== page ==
Topics covered: Chain rule - Higher derivatives
Instructor: Prof. David Jerison
Lecture Notes (PDF)
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Professor: I am Haynes Miller, I am substituting for David Jerison today. So you have a substitute teacher today. So I haven't been here in this class with you so I'm not completely sure where you are. I think you've just been talking about differentiation and you've got some examples of differentiation like these basic examples: the derivative of x^n is nx^(n-1). But I think maybe you've spent some time computing the derivative of the sine function as well, recently. And I think you have some rules for extending these calculations as well. For instance, I think you know that if you differentiate a constant times a function, what do you get?
Professor: The constant comes outside like this. Or I could write (cu)' = cu'. That's this rule, multiplying by a constant, and I think you also know about differentiating a sum. Or I could write this as (u + v)' = u' + v'. So I'm going to be using those but today I'll talk about a collection of other rules about how to deal with a product of functions, a quotient of functions, and, best of all, composition of functions. And then at the end, I'll have something to say about higher derivatives. So that's the story for today. That's the program.
So let's begin by talking about the product rule. So the product rule tells you how to differentiate a product of functions, and I'll just give you the rule, first of all. The rule is it's u'v + uv'. It's a little bit funny. Differentiating a product gives you a sum. But let's see how that works out in a particular example. For example, suppose that I wanted to differentiate the product. Well, the product of these two basic examples that we just talked about. I'm going to use the same variable in both cases instead of different ones like I did here. So the derivative of x^n times sin x. So this is a new thing. We couldn't do this without using the product rule. So the first function is x^n and the second one is sin x. And we're going to apply this rule. So u is x^n. u' is, according to the rule, nx^(n-1). And then I take v and write it down the way it is, sine of x. And then I do it the other way. I take u the way it is, that's x^n, and multiply it by the derivative of v, v'. We just saw v' is cosine of x. So that's it. Obviously, you can differentiate longer products, products of more things by doing it one at a time.
Let's see why this is true. I want to try to show you why the product rule holds. So you have a standard way of trying to understand this, and it involves looking at the change in the function that you're interested in differentiating. So I should look at how much the product uv changes when x changes a little bit. Well, so how do compute the change? Well, I write down the value of the function at some new value of x, x + delta x. Well, I better write down the whole new value of the function, and the function is uv. So the whole new value looks like this. It's u(x + delta x) times v(x + delta x). That's the new value. But what's the change in the product? Well, I better subtract off what the old value was, which is u(x) v(x).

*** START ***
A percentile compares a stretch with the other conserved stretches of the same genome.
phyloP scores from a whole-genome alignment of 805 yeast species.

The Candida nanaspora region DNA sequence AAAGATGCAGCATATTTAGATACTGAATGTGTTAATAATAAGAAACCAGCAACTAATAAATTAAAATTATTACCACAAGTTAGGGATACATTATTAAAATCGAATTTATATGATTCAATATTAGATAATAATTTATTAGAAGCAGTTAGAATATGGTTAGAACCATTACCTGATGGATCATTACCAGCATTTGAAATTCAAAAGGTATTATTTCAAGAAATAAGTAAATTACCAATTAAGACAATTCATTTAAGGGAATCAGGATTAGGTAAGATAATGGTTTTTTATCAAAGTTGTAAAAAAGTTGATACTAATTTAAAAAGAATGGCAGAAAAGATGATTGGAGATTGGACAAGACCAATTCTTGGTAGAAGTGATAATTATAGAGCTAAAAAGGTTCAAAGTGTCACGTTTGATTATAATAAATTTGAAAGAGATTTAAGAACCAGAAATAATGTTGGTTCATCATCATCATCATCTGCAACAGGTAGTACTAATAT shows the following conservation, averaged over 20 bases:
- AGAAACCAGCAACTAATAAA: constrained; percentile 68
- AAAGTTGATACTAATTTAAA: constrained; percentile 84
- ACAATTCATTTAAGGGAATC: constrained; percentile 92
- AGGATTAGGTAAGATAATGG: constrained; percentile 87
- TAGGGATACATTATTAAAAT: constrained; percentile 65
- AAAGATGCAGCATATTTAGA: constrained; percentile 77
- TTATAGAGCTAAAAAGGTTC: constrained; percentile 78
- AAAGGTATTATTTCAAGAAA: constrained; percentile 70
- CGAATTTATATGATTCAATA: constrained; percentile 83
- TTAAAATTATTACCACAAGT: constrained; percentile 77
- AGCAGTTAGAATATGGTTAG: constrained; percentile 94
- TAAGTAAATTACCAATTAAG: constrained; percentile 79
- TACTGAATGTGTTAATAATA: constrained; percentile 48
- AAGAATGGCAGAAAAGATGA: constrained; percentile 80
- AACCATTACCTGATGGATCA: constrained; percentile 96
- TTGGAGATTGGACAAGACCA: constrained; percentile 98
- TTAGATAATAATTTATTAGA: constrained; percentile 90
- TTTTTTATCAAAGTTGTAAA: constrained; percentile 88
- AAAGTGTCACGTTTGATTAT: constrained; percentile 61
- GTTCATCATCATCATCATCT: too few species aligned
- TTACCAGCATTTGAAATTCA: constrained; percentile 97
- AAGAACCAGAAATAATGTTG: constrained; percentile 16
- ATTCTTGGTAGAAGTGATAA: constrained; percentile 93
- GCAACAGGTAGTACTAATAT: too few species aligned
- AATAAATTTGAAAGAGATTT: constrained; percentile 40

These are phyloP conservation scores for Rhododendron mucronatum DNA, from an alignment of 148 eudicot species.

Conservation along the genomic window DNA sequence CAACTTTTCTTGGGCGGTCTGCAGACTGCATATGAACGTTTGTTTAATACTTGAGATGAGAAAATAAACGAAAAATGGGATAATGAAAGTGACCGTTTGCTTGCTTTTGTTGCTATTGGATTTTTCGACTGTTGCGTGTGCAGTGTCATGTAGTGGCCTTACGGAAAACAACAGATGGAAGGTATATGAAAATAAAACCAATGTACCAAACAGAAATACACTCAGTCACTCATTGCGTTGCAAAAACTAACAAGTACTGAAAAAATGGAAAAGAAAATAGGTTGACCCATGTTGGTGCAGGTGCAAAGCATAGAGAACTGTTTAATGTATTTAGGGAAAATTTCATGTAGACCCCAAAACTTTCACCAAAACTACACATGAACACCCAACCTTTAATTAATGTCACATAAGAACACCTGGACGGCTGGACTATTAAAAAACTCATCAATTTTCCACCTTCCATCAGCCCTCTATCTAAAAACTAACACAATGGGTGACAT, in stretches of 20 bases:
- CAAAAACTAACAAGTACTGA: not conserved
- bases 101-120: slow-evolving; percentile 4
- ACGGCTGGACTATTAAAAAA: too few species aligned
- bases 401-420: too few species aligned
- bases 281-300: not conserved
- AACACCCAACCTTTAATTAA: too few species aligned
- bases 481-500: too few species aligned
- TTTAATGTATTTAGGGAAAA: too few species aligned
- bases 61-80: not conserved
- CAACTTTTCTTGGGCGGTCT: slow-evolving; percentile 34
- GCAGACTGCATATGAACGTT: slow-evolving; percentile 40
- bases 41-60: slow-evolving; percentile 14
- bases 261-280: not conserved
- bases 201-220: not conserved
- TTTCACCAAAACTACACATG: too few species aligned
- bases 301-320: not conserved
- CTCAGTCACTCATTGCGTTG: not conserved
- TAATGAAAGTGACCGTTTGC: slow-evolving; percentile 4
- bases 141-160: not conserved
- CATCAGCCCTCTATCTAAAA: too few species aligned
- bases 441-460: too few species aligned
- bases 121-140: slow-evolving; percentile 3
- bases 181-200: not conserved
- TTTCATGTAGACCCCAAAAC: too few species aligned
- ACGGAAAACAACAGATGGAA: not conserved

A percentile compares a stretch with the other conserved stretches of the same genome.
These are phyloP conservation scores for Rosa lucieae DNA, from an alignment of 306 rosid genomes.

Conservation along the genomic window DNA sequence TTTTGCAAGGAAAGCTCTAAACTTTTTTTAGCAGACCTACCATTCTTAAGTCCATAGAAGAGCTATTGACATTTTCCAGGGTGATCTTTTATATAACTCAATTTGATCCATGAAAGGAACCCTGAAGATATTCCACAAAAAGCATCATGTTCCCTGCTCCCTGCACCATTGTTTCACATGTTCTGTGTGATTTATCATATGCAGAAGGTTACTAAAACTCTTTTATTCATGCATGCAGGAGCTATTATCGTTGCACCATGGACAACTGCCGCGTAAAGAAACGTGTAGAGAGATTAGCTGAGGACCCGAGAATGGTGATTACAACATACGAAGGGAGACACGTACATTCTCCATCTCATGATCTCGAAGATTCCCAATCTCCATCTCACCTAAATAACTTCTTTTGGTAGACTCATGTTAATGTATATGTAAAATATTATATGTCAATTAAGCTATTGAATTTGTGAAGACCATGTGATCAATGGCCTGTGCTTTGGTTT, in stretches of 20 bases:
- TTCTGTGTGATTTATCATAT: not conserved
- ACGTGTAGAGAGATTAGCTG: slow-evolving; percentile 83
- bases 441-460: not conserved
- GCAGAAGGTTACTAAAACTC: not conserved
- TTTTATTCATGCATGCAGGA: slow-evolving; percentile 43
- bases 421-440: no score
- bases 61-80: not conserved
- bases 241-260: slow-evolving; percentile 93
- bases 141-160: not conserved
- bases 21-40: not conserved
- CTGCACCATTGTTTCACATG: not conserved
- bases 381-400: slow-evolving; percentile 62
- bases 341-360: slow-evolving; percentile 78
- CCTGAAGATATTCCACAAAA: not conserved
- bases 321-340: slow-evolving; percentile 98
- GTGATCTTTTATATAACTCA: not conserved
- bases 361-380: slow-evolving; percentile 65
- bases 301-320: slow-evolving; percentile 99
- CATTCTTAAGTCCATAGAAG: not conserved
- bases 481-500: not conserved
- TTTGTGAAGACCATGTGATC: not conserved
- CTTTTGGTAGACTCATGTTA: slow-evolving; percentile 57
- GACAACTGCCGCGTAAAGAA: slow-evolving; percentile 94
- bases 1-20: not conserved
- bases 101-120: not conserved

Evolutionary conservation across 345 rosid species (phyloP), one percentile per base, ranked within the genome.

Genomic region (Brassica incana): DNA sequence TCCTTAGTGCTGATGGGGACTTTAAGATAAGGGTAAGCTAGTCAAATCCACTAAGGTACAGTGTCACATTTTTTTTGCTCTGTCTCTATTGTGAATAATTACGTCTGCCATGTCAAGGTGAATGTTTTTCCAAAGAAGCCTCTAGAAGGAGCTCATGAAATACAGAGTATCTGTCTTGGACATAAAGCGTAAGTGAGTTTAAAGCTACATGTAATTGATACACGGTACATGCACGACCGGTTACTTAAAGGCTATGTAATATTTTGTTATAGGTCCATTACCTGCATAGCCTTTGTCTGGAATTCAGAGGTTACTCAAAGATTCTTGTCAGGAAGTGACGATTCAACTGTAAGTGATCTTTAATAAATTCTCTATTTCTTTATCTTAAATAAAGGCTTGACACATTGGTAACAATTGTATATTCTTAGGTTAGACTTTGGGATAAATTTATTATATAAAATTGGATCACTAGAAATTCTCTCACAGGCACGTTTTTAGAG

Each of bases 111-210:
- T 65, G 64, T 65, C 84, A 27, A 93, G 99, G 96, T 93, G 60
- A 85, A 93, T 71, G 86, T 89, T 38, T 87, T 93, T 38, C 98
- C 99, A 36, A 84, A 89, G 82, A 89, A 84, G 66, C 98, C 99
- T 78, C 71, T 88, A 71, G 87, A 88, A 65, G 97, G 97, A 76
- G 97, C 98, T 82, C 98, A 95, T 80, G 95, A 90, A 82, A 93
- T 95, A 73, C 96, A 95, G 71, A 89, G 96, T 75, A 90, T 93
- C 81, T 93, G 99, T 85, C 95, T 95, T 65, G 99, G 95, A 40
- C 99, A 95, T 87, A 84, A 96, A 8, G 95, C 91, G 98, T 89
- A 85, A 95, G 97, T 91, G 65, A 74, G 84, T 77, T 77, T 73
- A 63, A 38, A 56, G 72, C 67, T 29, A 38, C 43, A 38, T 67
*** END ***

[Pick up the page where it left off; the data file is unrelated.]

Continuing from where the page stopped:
Okay, according to the rule we're trying to prove, I have to get u' involved. So I want to involve the change in u alone, by itself. Let's just try that. I see part of the formula for the change in u right there. Let's see if we can get the rest of it in place. So the change in x is (u(x + delta x) - u(x). That's the change in x [Correction: change in u]. This part of it occurs up here, multiplied by v(x + delta x), so let's put that in too. Now this equality sign isn't very good right now. I've got this product here so far, but I've introduced something I don't like. I've introduced u times v(x delta x), right? Minus that. So the next thing I'm gonna do is correct that little defect by adding in u(x) v(x + delta x). Okay, now I cancelled off what was wrong with this line. But I'm still not quite there, because I haven't put this in yet. So I better subtract off uv, and then I'll be home. But I'm going to do that in a clever way, because I noticed that I already have a u here. So I'm gonna take this factor of u and make it the same as this factor. So I get u(x) times this, minus u(x) times that. That's the same thing as u times the difference. So that was a little bit strange, but when you stand back and look at it, you can see multiplied out, the middle terms cancel. And you get the right answer. Well I like that because it's involved the change in u and the change in v. So this is equal to delta u times v(x + delta x) minus u(x) times the change in v. Well, I'm almost there. The next step in computing the derivative is take difference quotient, divide this by delta x. So, (delta (uv)) / (delta x) is well, I'll say (delta u / delta x) times v(x + delta x).
Have I made a mistake here? This plus magically became a minus on the way down here, so I better fix that. Plus u times (delta v) / (delta x). This u is this u over here. So I've just divided this formula by delta x, and now I can take the limit as x goes to 0, so this is as delta x goes to 0. This becomes the definition of the derivative, and on this side, I get du/dx times... now what happens to this quantity when delta x goes to 0? So this quantity is getting closer and closer to x. So what happens to the value of v? It becomes equal to x of v. That uses continuity of v. So, v(x + delta x) goes to v(x) by continuity. So this gives me times v, and then I have u times, and delta v / delta x gives me dv/dx. And that's the formula. That's the formula as I wrote it down at the beginning over here. The derivative of a product is given by this sum. Yeah?
Student: How did you get from the first line to the second of the long equation?
Professor: From here to here?
Professor: So maybe it's easiest to work backwards and verify that what I wrote down is correct here. So, if you look there's a u times v(x + delta x) there. And there's also one here. And they occur with opposite signs. So they cancel. What's left is u(x + delta x) v(x + delta x) - uv. And that's just what I started with.
Student: [INAUDIBLE] They cancel right?
Professor: I cancelled out this term and this term, and what's left is the ends. Any other questions?